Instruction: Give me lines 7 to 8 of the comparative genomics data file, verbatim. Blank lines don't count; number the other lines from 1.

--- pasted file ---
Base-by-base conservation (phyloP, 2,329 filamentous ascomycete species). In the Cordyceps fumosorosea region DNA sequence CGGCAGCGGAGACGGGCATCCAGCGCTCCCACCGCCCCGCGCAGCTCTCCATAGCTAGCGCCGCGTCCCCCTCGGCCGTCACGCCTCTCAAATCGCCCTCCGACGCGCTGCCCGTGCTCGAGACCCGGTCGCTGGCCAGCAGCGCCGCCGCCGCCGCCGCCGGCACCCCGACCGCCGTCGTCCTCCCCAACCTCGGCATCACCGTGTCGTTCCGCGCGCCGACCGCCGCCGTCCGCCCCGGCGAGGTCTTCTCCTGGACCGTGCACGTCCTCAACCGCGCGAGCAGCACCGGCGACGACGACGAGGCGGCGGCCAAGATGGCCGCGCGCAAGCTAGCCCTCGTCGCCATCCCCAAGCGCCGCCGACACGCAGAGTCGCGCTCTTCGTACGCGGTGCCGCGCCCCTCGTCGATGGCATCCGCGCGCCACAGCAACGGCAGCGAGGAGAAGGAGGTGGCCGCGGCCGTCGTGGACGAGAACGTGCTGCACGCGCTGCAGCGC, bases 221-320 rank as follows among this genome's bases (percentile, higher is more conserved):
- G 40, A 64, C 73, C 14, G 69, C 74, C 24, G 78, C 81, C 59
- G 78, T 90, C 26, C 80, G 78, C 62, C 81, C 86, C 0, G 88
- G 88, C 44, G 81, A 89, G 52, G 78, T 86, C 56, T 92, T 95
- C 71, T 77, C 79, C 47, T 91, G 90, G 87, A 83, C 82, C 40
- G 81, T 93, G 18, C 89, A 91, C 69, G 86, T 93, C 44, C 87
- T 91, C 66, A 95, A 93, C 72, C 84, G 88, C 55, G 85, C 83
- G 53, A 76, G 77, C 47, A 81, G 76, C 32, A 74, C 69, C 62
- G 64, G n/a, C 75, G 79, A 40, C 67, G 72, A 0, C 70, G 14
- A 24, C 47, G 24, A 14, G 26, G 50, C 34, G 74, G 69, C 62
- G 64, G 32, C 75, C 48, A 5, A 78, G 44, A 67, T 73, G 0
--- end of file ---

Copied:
- T 91, C 66, A 95, A 93, C 72, C 84, G 88, C 55, G 85, C 83
- G 53, A 76, G 77, C 47, A 81, G 76, C 32, A 74, C 69, C 62